To see the message details, double-click the event item. The detailed message is shown in Figure 9.8.
This last section discusses page tracing which maps the flow within a page. ASP.NET also supports tracing at the application level. Application-level tracing is set in the web.config file, under the trace section:
To enable an application-level trace, set the following values shown in Table 9.5.
|enabled||true||Enables or disables application-level tracing.|
|requestLimit||10||Sets the maximum number of requests to trace.|
|pageOutput||false||Displays the trace at the end of the page.|
|traceMode||SortByTime||Trace information sort order.|
|localOnly||true||Sets the ability to see trace viewer on a nonlocal machine.|
When the application is loaded, the Trace information does not appear on the page. To view the Trace information, we need to use the Trace viewer (trace.axd) shown in Figure 9.9.
Figure 9.9 shows the Trace information of the last ten requests to the application. To view the detailed information of each request, click the View Details link of each row.
Besides using the Trace class to trace the value of variables in your application, another method is to set breakpoints in your application. Visual Studio .NET allows you to do this so you can examine and trace the flow of your application during runtime. Figure 9.10 shows a breakpoint (indicated by a dot, which shows up as red on the screen).
Step Out This option is available if the current execution point is in the function and you want to execute the rest of the codes in the function without stepping through them. It then returns to the calling function.
During compilation, debugging symbols (.pdb information) are inserted into the compiled page. As a result, the application will run slower than without the debugging symbols. As such, remember to set the debug attribute to false when you deploy your application.
One of the key aspects of successful .NET programming is the ability to use the appropriate class libraries provided by the framework. While the MSDN documentation is a good place to find out about the class libraries, a better option would be to use the Object Browser provided by the .NET SDK. To launch the Object Browser in Visual Studio .NET, press Ctrl+Alt+J.
Figure 9.11 shows the Object Browser with the System assembly and its associated namespaces exposed. Members of the class UriFormationException are shown on the right window, while the bottom window shows the description of the selected member.
Besides employing the Object Browser to view the various class libraries available, you can also use the Class Viewer. To launch the Class Viewer, type WinCV at the command prompt. Figure 9.12 shows the Class Viewer.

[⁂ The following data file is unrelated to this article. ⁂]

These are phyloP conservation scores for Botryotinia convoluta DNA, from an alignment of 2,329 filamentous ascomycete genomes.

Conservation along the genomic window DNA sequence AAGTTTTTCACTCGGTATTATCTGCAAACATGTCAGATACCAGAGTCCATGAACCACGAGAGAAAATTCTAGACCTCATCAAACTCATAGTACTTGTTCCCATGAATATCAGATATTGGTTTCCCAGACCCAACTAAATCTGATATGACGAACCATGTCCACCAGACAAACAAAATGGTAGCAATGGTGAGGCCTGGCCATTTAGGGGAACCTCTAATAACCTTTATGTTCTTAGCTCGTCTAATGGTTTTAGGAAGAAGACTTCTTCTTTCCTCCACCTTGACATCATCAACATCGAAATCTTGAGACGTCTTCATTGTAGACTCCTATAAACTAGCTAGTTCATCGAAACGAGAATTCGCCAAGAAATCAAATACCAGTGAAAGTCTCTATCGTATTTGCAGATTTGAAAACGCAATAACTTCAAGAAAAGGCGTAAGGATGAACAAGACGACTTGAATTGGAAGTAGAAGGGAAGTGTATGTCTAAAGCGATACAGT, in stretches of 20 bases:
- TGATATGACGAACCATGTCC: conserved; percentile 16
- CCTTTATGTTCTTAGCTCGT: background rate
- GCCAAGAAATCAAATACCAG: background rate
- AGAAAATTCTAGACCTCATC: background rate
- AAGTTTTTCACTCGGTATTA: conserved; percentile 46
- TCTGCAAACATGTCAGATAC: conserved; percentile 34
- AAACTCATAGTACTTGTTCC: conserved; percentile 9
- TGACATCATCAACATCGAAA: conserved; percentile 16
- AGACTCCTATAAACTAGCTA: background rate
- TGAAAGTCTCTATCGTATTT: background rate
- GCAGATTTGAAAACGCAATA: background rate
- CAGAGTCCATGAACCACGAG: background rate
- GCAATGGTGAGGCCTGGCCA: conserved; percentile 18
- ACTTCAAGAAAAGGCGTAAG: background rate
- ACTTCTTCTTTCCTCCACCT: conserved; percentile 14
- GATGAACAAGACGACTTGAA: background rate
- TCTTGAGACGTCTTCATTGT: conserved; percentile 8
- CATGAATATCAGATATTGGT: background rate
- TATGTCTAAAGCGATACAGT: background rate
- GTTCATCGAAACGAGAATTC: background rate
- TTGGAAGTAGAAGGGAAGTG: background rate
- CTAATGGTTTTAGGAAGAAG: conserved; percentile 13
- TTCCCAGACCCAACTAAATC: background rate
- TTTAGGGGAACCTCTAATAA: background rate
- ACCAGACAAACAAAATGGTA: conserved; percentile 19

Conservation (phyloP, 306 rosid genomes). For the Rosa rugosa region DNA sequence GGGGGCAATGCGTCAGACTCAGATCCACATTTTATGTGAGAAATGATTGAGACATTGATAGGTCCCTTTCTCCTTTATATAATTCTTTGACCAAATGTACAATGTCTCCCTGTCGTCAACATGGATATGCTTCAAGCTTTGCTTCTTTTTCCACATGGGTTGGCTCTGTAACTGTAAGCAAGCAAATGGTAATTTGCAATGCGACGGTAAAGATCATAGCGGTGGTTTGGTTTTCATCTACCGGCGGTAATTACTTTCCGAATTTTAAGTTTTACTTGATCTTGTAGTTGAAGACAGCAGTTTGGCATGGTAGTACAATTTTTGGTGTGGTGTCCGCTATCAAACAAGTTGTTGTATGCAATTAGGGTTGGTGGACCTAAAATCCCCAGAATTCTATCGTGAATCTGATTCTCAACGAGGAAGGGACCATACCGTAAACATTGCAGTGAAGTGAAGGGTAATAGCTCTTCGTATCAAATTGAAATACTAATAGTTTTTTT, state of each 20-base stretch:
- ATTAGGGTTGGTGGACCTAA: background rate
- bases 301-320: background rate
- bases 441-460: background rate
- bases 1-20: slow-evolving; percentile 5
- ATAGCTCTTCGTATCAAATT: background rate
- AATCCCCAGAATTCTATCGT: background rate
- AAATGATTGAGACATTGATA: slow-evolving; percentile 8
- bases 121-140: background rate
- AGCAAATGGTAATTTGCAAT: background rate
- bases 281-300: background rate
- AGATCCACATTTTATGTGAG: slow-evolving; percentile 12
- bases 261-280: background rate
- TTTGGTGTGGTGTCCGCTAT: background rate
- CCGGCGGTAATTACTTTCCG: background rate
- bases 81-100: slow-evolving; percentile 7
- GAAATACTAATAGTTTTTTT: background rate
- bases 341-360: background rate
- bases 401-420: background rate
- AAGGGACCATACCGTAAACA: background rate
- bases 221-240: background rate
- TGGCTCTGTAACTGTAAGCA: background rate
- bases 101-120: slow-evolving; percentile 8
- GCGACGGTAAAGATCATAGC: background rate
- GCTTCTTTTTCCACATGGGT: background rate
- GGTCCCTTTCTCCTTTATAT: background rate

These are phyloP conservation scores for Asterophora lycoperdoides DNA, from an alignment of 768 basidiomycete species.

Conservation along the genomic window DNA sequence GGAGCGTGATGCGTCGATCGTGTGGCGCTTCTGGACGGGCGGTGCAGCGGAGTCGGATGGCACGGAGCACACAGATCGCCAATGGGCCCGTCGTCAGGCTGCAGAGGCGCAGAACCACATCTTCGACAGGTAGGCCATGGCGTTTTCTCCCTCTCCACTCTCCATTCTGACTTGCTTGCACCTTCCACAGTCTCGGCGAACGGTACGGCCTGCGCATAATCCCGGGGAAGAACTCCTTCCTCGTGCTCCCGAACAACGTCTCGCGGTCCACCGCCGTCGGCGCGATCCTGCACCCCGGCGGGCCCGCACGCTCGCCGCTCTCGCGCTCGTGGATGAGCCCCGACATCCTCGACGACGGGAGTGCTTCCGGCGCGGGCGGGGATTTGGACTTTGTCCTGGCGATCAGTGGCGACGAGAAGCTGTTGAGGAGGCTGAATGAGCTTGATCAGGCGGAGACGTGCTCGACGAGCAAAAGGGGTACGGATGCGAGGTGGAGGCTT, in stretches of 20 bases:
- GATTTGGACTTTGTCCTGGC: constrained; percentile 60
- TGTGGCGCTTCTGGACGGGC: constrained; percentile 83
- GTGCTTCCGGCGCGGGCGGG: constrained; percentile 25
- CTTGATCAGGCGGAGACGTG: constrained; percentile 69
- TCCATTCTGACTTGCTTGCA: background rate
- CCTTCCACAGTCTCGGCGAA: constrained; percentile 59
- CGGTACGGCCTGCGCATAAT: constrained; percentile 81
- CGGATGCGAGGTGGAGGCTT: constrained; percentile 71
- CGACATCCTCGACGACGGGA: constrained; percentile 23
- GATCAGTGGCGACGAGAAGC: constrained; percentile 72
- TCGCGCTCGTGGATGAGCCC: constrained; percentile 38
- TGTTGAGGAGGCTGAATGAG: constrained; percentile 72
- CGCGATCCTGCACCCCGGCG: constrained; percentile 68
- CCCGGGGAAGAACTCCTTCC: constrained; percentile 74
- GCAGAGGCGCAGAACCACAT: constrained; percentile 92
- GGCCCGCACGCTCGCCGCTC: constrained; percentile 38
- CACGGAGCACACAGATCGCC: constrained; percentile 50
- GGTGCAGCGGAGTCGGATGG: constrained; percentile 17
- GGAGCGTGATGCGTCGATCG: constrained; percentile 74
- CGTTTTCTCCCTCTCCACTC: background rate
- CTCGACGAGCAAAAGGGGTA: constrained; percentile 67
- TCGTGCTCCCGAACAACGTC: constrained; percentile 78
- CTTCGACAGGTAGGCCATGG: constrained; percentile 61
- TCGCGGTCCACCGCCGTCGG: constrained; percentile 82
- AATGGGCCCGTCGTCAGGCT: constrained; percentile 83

The Class Viewer allows you to type in the keyword to search and display all matching instances of the search word. For example, Figure 9.12 shows the search result for “overflowexception.” It also displays the corresponding namespace and the members of the selected class.
Error handling is an important aspect of software development. Good robust applications anticipate various errors and take an active role in resolving them without crashing the program. In this chapter, we have seen two distinctive methods of error handling—structured and unstructured. While the unstructured error handling mechanism continues to be supported in .NET, it is recommended that programmers make the switch to the structured error handling mechanism using the Try-Catch-Finally statement. Besides handling errors, the new tracing capability found in .NET makes the life of a programmer much easier. No longer do you have to insert Response. Write statements into your application, you can now trace your application using the Trace class. Removing the Trace statements during deployment is simply a matter of setting an attribute. Finally, Visual Studio .NET allows you to set breakpoints in your application so that the flow of variables and codes can be examined during runtime.
Frequently Asked Questions
The following Frequently Asked Questions, answered by the authors of this book, are designed to both measure your understanding of the concepts presented in this chapter and to assist you with real-life implementation of these concepts. To have your questions about this chapter answered by the author, browse to www.syngress.com/solutions and click on the “Ask the Author” form.
Q: When I try to run my ASP.NET application in VS.NET, I encounter this error message “Error while trying to run project: Unable to start debugging on the Web server. The project is not configured to be debugged.” Why does this occur?
A: This is caused by the setting of the debug attribute within the <compilation> element. During development stage, set the value of the debug attribute to “true.” Remember, however, to set this attribute to “false” when you are ready to deploy your application.
A: For performance reasons, the .NET Framework does not maintain state between the Web server and the Web browser automatically, hence the Session ID is always different between submissions. However, when the Session object is used or when the Session_OnStart() event is added to the global.asax file, the Session ID would be maintained between postbacks.